February 16, 2007

Take Five--Vietnam Moratorium Memories

[Take Five. Every Friday, Fire on the Mountain picks a category and lists five cool things in it. It's up to you, dear reader, to add your own in the Comments section. Just click on the word "comments" at the bottom of the piece and you're off to the races.]

There's been a most heartening spike in activity against the occupation of Iraq in recent days--the student strike peaking in the seizure of CA Highway 217 in Santa Barbara, the Vermont legislature calling for immediate withdrawal of US troops from Iraq, the swelling wave of takeovers of Congressional offices blogged here a couple days back.

In this context, it's hardly surprising that activists brainstorming the next step are contemplating the possibility of an Iraq Moratorium, based on the massive Vietnam Moratorium of Autumn, 1969.

Hence, here are five things I recall about the Moratorium. Readers who were there would be making a small but real contribution by sharing your own memories. Your comments will be a real help to folks trying to see what might be done this year.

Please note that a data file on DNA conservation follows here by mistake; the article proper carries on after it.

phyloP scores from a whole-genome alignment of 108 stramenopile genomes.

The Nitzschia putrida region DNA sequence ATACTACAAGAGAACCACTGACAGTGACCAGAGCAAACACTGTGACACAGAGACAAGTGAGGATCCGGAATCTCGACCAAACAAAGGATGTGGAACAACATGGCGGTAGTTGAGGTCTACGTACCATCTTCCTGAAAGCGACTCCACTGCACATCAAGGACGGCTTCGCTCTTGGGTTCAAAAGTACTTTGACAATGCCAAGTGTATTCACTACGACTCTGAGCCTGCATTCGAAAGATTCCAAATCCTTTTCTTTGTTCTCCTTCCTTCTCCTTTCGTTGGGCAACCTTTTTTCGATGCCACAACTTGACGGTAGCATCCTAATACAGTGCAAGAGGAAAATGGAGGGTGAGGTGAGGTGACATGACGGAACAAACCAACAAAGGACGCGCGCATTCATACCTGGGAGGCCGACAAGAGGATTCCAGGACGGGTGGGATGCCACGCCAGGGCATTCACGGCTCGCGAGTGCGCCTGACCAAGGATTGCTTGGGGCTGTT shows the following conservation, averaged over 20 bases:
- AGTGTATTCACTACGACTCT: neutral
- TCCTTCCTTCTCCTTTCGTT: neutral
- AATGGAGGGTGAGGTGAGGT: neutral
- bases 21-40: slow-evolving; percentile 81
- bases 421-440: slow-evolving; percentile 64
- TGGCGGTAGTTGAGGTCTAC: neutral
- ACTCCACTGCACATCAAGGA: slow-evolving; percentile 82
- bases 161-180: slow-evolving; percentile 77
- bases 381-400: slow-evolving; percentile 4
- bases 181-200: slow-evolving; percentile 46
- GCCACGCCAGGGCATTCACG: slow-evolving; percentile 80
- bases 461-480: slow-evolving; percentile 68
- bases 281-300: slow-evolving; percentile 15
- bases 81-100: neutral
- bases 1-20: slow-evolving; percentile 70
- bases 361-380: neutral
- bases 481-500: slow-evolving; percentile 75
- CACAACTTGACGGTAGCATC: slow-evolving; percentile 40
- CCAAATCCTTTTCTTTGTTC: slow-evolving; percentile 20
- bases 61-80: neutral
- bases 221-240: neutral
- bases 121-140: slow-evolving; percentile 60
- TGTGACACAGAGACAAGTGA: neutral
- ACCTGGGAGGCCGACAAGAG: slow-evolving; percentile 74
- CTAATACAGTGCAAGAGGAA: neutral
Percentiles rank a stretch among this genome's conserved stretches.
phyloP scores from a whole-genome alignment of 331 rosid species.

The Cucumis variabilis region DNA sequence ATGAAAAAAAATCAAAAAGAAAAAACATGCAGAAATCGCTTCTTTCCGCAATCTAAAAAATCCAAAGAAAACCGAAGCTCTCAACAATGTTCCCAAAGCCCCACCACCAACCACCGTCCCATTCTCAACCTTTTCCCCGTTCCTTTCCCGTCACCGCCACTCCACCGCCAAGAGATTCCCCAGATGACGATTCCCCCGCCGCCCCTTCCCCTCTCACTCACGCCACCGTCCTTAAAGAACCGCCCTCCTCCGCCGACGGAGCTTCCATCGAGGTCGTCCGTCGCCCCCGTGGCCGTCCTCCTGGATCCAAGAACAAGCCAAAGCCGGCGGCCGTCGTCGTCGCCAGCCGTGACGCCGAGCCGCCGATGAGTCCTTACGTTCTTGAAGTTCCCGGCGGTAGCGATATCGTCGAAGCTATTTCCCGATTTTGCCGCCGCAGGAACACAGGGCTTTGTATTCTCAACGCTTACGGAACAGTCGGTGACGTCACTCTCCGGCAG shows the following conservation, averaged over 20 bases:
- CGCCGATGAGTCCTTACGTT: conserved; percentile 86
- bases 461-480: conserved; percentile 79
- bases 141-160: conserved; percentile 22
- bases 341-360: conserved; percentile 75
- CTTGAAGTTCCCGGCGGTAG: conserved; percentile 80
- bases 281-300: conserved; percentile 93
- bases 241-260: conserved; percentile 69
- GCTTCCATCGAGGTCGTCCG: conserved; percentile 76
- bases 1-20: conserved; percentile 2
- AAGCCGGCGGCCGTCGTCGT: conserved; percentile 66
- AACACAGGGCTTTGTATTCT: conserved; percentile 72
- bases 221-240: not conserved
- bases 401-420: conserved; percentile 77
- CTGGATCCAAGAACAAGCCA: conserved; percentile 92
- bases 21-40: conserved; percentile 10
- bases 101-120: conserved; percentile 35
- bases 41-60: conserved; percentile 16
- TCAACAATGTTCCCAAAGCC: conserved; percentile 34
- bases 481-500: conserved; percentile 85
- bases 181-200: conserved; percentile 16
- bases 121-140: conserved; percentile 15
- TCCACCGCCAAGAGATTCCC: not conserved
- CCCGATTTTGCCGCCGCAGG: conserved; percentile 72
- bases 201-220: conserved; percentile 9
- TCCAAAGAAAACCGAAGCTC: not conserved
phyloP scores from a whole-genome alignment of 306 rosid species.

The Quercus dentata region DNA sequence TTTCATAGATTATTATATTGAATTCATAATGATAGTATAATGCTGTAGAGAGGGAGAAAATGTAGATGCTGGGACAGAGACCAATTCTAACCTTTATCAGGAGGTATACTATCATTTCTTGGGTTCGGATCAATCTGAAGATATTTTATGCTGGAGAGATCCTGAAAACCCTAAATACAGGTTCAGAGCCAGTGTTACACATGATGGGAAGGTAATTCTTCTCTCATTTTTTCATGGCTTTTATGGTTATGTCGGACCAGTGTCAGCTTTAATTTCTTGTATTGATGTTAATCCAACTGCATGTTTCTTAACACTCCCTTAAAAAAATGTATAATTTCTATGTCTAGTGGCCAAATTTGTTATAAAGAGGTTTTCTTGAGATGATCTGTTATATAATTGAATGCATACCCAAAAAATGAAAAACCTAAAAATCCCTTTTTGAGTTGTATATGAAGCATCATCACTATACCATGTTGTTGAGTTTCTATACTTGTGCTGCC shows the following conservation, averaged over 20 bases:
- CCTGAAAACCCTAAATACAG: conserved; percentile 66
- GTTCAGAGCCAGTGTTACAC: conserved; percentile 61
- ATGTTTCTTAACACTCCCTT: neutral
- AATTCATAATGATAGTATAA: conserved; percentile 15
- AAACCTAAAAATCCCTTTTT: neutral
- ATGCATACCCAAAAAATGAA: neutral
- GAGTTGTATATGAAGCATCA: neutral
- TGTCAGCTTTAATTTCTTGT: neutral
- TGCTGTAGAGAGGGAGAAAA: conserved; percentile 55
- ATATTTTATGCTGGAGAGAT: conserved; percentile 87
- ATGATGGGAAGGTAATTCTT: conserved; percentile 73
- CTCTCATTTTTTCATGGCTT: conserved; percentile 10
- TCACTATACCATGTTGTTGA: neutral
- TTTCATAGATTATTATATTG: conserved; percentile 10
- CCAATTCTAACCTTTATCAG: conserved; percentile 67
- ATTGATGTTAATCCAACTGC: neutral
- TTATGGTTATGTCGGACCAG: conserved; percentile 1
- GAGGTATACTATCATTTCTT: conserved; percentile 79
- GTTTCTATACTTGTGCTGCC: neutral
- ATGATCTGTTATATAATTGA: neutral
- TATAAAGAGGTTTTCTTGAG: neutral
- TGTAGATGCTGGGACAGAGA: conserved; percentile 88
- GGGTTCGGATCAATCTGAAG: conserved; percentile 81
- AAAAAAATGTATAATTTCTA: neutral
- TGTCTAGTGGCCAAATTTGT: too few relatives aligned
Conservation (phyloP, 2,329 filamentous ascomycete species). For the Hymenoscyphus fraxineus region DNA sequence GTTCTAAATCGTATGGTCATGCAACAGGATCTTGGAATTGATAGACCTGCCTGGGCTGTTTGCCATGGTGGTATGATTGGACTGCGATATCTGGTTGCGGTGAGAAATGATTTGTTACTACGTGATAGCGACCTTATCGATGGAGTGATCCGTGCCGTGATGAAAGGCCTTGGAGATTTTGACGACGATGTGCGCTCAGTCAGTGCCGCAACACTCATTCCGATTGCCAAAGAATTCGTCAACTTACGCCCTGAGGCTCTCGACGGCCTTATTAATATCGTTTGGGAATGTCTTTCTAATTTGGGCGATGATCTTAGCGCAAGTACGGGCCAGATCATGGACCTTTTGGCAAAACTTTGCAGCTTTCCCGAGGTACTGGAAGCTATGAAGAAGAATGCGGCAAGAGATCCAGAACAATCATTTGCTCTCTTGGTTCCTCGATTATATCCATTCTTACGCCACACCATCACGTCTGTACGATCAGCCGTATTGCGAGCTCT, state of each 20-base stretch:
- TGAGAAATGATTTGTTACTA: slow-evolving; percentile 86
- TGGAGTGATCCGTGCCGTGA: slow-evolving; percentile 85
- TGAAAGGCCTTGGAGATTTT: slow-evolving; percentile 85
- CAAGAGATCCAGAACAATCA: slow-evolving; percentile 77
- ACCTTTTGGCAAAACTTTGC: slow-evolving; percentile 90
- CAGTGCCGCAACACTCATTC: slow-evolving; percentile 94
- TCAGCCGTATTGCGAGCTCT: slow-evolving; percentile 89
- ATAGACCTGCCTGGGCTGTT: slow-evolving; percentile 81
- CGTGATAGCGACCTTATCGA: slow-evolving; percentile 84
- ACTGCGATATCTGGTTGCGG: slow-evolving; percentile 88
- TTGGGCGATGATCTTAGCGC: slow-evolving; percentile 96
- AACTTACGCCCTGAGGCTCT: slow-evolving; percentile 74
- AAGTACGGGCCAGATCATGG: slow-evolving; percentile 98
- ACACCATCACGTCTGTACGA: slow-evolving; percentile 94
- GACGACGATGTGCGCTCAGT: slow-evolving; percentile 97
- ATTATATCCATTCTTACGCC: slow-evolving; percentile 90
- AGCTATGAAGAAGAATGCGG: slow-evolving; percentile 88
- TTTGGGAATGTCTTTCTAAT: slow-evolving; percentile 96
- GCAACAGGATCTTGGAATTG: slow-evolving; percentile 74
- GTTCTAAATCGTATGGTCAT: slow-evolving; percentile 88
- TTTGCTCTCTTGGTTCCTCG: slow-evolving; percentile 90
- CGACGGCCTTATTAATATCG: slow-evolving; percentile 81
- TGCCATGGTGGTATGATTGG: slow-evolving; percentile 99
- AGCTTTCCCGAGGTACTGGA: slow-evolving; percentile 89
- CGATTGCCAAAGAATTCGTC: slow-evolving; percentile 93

1. It was big, real big. On October 15, 1969, the Bronx campus where I was based hosted a borough-wide twilight rally of over 10,000, most of whom came on an unprecedented nighttime march through residential neighborhoods.(I seem to recall this being the candlelight demo where our SDS chapter marched with candles made from three foot lengths of 2 x 2, wire-wrapped at the top in kerosene-soaked mattress fabric.)

2. One unifying theme nation-wide was the widespread use of black armbands and ribbons.

3. Though the initial call six months earlier was for something more like a general strike, the no more business as usual aspect mainly took the form of student strikes at colleges and high schools, some junior highs too.

4. The Moratorium seemed pretty distant from the infighting between (and within) the two large anti-war coalitions and even more removed from the revolutionary politics them hegemonic in the student movement.

5. The single biggest error the organizers made was a voluntarist one: the concept was that each month the Moratorium would be extended by a day until the government caved in. In fact, after October, where participants in all the local actions must have numbered well over a million, the November Moratorium was folded into a huge Washington, DC March. By the middle of December, when it should have run an unsustainable three days, the Moratorium was heading for the dead letter office.

[This is crossposted over at DailyKos, where an interesting set of reminiscences is accumulating in the comments section.]

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